- The Washington Times - Sunday, December 28, 2003

SAN FRANCISCO - When she first arrived in San Francisco and walked through Chinatown’s streets speaking Mandarin, people muttered under their breath. They called Rose Pak a Chinese person who didn’t speak Chinese.

As she walks through the same neighborhood three decades later, the scene is decidedly different.

Miss Pak points to a store bedecked with brightly colored kites, and another serving won ton and chow mein — both Mandarin-speaking, she says. A Mandarin pop singer belts out a love song over a sidewalk speaker, and a man greets her with “Ni hao,” Mandarin for “Hello.”

A gradual shift from Cantonese, a dialect spoken in southern China, to Mandarin, more common in northern China and the official language of the Chinese government, has been taking place in America’s Chinese communities. These days, Mandarin’s growing influence can be heard even in San Francisco’s Chinatown, long a bastion of Cantonese speakers.

“Now, nobody pays attention because it’s so common,” said Miss Pak, a longtime Chinatown activist and consultant for the Chinese Chamber of Commerce who speaks both languages. Though Cantonese remains Chinatown’s primary tongue, many shopkeepers speak at least a few words of Mandarin.

Statistics document the shift: A 1986 consumer survey found almost 70 percent of Chinese households in the San Francisco area spoke Cantonese and 19 percent spoke Mandarin. A survey last year showed the divide narrowing to 53 percent Cantonese and 47 percent Mandarin, according to a study for KTSF, a TV station that devotes most of its programming to Asian-language shows.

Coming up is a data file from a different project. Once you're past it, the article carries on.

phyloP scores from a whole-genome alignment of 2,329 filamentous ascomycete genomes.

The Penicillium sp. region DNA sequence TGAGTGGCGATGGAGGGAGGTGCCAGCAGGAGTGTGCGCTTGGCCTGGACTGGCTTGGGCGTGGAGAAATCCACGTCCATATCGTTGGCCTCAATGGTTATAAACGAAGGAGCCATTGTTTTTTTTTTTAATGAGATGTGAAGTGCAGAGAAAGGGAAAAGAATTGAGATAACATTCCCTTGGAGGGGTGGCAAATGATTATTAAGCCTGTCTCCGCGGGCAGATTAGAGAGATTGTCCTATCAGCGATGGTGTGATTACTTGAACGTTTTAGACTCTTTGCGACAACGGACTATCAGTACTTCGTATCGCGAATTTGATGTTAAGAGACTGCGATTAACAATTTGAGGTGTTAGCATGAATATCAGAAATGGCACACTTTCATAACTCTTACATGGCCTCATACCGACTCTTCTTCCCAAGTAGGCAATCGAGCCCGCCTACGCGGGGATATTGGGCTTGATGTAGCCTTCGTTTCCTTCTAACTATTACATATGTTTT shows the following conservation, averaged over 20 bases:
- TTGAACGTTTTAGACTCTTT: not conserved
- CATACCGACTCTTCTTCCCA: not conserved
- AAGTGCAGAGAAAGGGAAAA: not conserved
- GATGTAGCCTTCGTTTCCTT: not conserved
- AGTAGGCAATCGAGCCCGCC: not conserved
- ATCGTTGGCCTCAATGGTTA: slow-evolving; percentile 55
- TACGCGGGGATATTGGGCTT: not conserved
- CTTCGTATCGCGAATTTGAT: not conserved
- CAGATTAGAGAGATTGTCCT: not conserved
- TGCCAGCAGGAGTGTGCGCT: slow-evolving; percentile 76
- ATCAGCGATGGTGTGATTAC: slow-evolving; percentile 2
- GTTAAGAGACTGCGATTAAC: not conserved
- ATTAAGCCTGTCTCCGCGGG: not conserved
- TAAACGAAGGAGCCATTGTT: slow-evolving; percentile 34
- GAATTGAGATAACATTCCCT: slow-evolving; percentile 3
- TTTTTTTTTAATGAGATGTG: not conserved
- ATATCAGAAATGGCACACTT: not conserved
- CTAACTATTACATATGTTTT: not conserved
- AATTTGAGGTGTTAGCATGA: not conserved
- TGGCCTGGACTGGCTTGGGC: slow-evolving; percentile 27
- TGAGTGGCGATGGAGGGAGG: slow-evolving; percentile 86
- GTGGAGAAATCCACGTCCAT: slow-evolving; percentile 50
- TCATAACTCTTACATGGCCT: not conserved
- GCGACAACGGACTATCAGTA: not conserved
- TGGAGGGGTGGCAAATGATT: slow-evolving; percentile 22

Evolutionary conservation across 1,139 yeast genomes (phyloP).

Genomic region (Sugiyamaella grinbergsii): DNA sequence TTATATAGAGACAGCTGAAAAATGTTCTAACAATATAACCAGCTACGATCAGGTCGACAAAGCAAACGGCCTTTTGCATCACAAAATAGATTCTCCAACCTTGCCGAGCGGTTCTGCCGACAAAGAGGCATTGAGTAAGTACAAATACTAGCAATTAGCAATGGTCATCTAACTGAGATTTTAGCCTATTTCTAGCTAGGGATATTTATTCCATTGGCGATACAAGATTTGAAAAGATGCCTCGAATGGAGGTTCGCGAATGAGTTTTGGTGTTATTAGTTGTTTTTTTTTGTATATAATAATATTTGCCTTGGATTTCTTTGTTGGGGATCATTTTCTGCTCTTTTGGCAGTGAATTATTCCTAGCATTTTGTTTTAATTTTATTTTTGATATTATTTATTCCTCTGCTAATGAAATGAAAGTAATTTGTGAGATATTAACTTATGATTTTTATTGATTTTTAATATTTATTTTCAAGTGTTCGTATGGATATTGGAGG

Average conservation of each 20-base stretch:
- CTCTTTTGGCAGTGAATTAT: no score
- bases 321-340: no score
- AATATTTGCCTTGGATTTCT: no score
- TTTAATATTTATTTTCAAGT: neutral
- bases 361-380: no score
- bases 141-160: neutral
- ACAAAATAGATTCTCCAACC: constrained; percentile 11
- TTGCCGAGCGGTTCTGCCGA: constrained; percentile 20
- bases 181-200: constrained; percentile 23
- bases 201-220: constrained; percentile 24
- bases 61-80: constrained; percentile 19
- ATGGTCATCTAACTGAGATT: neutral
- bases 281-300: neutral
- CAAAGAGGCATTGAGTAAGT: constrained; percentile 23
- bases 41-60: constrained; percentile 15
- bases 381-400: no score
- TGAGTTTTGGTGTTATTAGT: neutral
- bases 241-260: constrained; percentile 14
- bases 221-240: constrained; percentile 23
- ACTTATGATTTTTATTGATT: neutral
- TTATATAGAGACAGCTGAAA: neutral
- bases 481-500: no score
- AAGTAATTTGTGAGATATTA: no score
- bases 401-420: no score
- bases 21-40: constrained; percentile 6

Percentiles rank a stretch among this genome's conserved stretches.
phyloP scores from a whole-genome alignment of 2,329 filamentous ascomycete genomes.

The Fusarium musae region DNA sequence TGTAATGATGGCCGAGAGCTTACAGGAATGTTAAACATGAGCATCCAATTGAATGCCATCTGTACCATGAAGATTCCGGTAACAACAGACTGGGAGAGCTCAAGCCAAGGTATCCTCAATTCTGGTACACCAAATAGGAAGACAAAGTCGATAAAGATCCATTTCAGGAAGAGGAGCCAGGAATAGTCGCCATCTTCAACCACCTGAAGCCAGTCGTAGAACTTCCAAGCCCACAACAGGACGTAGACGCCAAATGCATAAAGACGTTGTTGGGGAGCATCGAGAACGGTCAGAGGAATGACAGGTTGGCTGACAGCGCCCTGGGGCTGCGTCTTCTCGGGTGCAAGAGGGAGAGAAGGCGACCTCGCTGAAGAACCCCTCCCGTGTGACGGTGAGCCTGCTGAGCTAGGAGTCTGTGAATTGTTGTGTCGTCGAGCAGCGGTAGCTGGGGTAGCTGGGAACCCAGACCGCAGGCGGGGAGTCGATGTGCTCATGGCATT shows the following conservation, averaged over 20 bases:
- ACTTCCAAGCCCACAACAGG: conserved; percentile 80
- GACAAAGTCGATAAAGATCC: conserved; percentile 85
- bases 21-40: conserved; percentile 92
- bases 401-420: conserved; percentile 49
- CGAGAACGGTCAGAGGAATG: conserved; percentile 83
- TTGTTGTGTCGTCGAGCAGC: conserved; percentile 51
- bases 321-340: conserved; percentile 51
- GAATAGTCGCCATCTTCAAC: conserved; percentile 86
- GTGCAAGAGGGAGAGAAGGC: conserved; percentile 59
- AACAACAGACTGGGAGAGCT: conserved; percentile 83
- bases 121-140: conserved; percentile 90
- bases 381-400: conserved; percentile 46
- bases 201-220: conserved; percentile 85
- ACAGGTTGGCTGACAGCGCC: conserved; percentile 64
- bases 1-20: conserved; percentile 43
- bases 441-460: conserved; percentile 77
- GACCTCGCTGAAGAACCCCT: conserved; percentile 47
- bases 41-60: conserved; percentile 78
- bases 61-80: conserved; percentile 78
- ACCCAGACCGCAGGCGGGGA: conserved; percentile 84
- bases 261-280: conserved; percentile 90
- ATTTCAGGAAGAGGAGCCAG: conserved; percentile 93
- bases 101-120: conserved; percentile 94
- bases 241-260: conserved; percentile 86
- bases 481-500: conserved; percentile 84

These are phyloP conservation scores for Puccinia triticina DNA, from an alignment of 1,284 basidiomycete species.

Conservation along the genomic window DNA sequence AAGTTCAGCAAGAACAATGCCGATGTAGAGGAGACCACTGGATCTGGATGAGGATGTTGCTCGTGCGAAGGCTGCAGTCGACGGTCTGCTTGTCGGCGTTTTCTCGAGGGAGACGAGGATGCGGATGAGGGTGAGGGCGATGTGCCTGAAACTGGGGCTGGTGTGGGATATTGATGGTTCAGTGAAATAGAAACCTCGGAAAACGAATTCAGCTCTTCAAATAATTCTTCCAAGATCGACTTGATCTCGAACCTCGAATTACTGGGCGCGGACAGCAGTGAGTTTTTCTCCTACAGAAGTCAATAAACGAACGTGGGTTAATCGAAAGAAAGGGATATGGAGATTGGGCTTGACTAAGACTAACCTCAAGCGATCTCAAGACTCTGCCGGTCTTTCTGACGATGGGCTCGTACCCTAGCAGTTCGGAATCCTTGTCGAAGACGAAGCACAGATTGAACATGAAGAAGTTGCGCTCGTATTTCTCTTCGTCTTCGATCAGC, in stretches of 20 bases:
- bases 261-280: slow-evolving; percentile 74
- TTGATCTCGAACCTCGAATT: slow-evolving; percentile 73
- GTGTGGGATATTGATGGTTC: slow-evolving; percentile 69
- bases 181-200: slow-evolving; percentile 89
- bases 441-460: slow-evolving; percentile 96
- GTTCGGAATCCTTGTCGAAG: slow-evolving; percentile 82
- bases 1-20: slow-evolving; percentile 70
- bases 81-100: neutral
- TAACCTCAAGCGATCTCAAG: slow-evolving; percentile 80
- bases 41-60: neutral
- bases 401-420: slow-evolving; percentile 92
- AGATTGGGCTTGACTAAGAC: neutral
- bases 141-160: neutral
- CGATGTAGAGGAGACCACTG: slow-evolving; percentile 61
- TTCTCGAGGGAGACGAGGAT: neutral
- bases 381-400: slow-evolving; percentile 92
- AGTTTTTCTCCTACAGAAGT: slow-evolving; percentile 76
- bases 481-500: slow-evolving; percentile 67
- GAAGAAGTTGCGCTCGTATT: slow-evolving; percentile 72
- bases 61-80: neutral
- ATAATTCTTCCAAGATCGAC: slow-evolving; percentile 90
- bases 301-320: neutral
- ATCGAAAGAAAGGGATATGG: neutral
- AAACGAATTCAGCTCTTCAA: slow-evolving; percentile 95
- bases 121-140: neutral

The trend is similar in Los Angeles and New York, the nation’s two other major Chinese markets, said Saul Gitlin of Kang & Lee Advertising in New York.

“Ten or 15 years ago, Mandarin would have been very, very small,” Mr. Gitlin said.

The linguistic changes tell the story of the Chinese in America. In the mid-19th century, tens of thousands of Cantonese fled economic and political turmoil in southern China’s Pearl River Delta area, following the lure of the Gold Rush. Over the next few decades, several Chinatowns sprang up across the nation, said Chinese-American historian Him Mark Lai.

“What is driving the ‘Mandarinization’ of the Chinese-American community is the very strong influx of immigrants from the People’s Republic of China,” Mr. Gitlin said.

In more recent years, the number of mainland, Mandarin-speaking Chinese immigrants has surged. In 2002, 61,000 people arrived from mainland China — about 10 times the number of those from Hong Kong, and six times the number of Taiwanese, federal statistics show.

Now, members of Chinatown’s venerable Cantonese family associations have taken to warbling Mandarin pop songs at banquets, accompanied by karaoke machines, and showing off their Mandarin in speeches before Chinese government officials, Miss Pak said.

Despite those differences, New York City engineer Leo Lee said Mandarin is emerging as a common language, providing a connection among diverse Chinese communities.

“There are more and more people that would consider Mandarin to be the least common denominator,” he said.

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